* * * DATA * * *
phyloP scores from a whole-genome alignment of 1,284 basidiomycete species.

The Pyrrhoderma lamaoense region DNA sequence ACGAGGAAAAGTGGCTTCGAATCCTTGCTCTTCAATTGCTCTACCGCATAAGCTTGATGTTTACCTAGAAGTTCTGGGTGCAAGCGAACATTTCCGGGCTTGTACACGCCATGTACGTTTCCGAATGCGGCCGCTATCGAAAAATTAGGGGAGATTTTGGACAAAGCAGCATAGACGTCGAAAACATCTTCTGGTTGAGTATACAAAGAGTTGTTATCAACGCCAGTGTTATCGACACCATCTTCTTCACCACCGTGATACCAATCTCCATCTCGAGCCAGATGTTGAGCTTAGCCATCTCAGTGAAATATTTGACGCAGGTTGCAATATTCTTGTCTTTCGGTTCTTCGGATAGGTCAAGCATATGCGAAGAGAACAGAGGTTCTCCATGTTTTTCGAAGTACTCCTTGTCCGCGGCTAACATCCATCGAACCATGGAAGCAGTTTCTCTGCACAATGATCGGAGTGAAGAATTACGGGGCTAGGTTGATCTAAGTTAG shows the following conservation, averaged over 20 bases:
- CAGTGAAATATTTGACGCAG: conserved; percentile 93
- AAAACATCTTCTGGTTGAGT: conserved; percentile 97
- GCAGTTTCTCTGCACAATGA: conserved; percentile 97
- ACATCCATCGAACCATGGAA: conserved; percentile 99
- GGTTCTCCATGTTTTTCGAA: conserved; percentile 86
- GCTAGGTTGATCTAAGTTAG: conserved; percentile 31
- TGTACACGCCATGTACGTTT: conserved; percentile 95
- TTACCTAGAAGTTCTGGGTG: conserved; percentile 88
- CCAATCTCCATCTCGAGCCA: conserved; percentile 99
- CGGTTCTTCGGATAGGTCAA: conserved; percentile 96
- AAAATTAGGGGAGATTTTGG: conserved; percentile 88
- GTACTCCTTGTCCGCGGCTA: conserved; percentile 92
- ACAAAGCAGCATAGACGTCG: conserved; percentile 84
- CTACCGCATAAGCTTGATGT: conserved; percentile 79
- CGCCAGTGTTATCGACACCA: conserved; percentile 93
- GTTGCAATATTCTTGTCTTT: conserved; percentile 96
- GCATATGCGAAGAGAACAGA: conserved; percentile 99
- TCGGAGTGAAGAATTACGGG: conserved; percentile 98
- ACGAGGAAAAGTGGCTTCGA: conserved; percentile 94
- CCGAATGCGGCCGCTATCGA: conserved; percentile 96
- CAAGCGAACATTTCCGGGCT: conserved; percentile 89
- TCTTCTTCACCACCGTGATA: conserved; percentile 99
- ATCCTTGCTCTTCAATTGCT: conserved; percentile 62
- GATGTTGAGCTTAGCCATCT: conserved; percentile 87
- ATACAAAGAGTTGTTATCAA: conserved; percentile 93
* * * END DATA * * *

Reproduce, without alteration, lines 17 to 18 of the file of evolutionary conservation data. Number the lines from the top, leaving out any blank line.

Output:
- CGCCAGTGTTATCGACACCA: conserved; percentile 93
- GTTGCAATATTCTTGTCTTT: conserved; percentile 96